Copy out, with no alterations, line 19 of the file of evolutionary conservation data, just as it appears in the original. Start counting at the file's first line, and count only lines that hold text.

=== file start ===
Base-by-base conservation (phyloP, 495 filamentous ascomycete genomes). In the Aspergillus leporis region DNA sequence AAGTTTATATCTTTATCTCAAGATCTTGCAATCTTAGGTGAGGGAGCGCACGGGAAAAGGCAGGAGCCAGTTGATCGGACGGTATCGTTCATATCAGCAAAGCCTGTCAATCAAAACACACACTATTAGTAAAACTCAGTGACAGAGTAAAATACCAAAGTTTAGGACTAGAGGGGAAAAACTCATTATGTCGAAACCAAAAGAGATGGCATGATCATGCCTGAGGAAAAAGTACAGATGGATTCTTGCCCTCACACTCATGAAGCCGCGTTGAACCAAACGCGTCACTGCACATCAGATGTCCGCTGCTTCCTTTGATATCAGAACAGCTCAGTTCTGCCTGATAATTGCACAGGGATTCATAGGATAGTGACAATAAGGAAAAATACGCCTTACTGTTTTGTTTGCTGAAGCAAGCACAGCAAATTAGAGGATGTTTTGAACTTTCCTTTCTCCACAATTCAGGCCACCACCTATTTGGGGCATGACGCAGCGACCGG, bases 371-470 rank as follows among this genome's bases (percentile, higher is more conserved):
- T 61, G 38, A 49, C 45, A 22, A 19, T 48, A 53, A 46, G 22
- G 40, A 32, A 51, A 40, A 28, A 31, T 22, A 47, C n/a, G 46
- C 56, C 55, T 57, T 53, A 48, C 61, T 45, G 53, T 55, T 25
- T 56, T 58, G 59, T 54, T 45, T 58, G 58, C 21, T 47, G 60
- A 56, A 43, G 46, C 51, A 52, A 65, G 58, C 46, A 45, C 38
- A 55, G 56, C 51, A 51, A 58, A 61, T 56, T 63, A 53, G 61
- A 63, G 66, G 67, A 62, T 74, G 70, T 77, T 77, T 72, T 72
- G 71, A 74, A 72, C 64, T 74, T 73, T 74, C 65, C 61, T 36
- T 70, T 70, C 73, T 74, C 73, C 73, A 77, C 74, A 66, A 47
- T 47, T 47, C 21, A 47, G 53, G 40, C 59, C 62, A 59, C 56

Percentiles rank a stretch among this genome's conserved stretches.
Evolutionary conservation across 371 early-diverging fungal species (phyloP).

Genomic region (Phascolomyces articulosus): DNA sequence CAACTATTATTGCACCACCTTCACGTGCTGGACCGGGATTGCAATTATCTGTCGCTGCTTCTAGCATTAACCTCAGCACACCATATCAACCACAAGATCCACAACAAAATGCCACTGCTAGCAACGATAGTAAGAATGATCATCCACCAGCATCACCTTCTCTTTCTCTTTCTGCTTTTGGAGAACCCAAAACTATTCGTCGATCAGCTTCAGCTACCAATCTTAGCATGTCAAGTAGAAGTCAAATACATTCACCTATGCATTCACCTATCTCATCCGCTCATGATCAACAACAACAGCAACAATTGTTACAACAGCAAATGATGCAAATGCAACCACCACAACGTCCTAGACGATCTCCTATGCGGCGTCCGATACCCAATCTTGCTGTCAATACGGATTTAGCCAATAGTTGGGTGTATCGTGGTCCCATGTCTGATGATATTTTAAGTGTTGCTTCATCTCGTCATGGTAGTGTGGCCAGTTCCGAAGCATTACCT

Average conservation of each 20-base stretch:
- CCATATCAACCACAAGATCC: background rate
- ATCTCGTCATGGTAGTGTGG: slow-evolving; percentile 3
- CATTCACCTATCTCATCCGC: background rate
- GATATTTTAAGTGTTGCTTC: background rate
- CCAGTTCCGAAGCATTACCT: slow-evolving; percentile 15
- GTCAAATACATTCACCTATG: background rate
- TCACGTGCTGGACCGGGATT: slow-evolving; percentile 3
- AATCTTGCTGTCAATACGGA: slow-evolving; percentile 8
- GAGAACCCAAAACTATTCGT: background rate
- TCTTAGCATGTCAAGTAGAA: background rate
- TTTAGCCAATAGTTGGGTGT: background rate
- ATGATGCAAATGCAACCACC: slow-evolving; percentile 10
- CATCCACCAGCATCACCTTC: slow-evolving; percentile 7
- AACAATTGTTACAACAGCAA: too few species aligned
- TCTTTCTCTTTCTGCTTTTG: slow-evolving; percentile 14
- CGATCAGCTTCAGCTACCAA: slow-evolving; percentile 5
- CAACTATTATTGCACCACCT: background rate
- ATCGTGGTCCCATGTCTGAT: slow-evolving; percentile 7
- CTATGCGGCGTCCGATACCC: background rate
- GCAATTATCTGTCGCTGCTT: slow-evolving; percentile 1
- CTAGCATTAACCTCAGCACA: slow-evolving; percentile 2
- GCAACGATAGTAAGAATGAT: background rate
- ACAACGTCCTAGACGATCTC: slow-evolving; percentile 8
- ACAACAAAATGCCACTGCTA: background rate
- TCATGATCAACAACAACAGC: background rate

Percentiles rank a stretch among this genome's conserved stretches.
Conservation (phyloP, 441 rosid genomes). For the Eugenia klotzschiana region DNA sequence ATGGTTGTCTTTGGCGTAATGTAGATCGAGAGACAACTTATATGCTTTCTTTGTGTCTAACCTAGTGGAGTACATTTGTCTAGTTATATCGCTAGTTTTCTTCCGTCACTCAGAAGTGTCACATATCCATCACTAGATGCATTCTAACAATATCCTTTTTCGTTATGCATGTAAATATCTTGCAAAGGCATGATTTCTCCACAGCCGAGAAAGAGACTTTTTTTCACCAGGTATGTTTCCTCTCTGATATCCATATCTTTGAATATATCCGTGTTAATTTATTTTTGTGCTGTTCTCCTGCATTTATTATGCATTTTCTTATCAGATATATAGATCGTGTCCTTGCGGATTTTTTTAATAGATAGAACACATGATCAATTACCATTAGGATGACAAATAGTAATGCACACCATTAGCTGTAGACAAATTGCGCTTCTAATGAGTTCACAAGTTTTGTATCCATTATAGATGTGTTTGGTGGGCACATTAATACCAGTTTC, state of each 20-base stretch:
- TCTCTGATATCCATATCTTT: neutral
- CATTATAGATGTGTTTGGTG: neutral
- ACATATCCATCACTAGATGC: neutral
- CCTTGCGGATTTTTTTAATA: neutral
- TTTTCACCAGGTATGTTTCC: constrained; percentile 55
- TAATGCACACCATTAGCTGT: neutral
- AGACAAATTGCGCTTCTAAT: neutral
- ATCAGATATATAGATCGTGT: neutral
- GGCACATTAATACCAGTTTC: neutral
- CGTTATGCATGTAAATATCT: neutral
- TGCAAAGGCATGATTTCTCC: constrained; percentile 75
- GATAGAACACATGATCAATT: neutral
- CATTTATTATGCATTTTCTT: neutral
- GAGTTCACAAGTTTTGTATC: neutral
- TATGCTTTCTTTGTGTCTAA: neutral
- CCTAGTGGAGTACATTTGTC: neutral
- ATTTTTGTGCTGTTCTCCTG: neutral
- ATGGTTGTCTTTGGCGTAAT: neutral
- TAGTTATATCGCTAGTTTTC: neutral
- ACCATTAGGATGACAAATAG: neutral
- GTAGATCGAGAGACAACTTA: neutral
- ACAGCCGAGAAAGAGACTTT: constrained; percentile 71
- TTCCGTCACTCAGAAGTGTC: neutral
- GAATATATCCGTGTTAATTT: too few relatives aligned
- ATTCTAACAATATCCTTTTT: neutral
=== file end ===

- GATATTTTAAGTGTTGCTTC: background rate